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  • Cross-sector advocacy | The fusion knights

    Developing fusion as a usable energy source requires an all-hands-on-deck approach. At last week's ITER workshop, fusion advocacy organizations showed the role [...]

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  • Knowledge dissemination | ITER enters a shared-information era

    Workshop lays groundwork to provide vast amounts of ITER research and expertise to fusion companies. As ITER embarks on an ambitious initiative to accelerate th [...]

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  • Private Sector Workshop | "How can ITER help?"

    There are many ways to approach the harnessing of fusion energy: one is to optimize or simplify existing concepts; another is to exhume long-abandoned solut [...]

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  • Fusion codes and standards | "Consistency will accelerate global innovation"

    The development of commonly agreed codes and standards for fusion goes right to the heart of ITER's vision of collaboration, recognizing the exceptional dynamis [...]

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  • Industrial ecosystem | Suppliers see growing opportunities

    A diverse group of suppliers described their roles in a growing ecosystem around nuclear fusion and shared their vision of the future. The quest for fusion brin [...]

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Of Interest

See archived entries

The beauty and power of lithium

This kunzite crystal is not only beautiful, but it contains lithium, a raw material for fusion. In future fusion power stations lithium will be converted into one of the potent fusion fuels, tritium, by neutron bombardment.

Kunzite is a silicate that contains lithium and also aluminium. It also comes in shades of yellow and also a green variety, which is known as hiddenite. Hiddenite crystals can grow to huge sizes—the biggest ever found being over 14 metres long.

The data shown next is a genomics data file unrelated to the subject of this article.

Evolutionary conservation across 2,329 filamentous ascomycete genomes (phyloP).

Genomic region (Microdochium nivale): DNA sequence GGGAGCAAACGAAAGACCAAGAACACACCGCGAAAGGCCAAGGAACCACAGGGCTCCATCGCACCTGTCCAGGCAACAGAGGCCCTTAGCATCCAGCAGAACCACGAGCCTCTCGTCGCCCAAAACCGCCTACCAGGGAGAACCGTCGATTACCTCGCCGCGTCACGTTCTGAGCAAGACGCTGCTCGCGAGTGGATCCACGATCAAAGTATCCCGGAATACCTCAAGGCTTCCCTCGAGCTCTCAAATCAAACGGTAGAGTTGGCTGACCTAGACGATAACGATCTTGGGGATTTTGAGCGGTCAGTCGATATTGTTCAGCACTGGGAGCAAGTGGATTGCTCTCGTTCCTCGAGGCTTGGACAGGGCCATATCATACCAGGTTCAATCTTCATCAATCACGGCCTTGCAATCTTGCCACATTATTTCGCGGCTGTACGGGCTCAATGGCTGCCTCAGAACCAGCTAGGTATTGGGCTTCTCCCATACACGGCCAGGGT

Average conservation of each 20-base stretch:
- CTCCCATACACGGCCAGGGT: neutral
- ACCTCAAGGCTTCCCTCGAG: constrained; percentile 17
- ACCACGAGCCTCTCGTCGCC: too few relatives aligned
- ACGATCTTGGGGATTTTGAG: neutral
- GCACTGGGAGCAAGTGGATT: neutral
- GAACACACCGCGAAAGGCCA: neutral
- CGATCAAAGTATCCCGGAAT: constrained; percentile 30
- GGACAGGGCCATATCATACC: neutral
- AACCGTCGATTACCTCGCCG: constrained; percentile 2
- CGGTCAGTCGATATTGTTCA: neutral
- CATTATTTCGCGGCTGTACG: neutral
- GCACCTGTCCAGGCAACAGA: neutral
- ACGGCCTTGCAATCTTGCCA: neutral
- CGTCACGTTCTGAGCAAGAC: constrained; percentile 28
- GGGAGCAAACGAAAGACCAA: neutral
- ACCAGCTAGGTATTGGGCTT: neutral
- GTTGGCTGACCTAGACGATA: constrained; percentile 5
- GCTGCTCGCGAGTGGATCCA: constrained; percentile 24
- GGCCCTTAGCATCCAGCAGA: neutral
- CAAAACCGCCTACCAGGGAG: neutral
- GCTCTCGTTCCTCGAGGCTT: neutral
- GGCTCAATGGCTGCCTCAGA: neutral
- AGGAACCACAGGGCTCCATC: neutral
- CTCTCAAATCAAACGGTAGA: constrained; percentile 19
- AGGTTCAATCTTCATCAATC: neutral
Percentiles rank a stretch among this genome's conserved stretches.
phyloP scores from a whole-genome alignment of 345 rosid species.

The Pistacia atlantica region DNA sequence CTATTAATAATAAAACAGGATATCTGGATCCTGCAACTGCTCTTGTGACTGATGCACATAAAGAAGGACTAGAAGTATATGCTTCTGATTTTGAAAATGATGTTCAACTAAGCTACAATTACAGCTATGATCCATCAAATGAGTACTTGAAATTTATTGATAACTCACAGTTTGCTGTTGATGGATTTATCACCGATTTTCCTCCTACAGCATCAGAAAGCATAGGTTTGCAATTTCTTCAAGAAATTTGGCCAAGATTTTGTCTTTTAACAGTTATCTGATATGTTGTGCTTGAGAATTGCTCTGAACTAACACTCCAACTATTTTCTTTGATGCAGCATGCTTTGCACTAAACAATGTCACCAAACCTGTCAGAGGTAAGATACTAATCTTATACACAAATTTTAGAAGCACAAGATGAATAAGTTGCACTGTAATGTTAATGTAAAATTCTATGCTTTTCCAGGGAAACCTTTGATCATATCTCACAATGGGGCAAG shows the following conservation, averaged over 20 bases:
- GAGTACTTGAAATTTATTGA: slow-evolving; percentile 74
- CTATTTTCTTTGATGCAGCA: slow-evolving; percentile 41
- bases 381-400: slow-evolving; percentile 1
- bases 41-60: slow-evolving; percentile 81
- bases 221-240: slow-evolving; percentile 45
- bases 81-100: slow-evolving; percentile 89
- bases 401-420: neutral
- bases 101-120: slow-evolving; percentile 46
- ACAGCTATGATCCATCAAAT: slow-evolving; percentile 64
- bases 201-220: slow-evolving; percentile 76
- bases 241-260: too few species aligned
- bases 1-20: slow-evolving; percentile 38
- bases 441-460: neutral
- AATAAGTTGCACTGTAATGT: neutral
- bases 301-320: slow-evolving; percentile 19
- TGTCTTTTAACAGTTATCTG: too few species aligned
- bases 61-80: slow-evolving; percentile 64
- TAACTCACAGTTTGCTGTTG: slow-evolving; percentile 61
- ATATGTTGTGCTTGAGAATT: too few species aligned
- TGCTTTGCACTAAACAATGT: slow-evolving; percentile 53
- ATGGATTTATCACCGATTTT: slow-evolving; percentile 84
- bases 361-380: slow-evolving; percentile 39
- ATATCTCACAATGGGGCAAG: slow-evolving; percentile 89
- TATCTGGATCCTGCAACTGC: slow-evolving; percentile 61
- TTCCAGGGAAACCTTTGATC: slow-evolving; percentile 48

There are other lithium-containing minerals: rose or yellow coloured lepidolite, which contains potassium and fluorine, or red-brown lithiophylite, which is lithium manganese phosphate. These are all types of granite, an igneous rock formed by cooling volcanic magma or lava.

Kunzite is one of several lithium-containing minerals. The total lithium content in the Earth's crust is estimated at between 20 and 70 parts per million. (Click to view larger version...)
Kunzite is one of several lithium-containing minerals. The total lithium content in the Earth's crust is estimated at between 20 and 70 parts per million.
The total lithium content in the Earth's crust is estimated at between 20 and 70 parts per million (compared with the content in water of deuterium—fusion's other fuel—which is 35 parts per million). However the economically viable reserves are estimated to be a modest 13 million tonnes.

For comparison, the estimated viable uranium deposits amount to 35 million tonnes—but fusion gives four times more energy per kilogram than uranium. Even the vast coal deposits of the world, estimated at 860 billion tonnes, seem less extensive when you factor in that, per kilogram of fuel, fusion is four million times more efficient than coal at producing energy.

There is much speculation about how long the terrestrial deposits of these fuels might last, but it is perhaps irrelevant. The value of lithium as a potent fusion fuel will doubtless inspire new processing techniques which will enable extraction of lithium from sea water which will end the discussion. The estimated reserves of lithium in the ocean is 230 billion tonnes, several million years' supply.

This story was originally published on the EFDA website.


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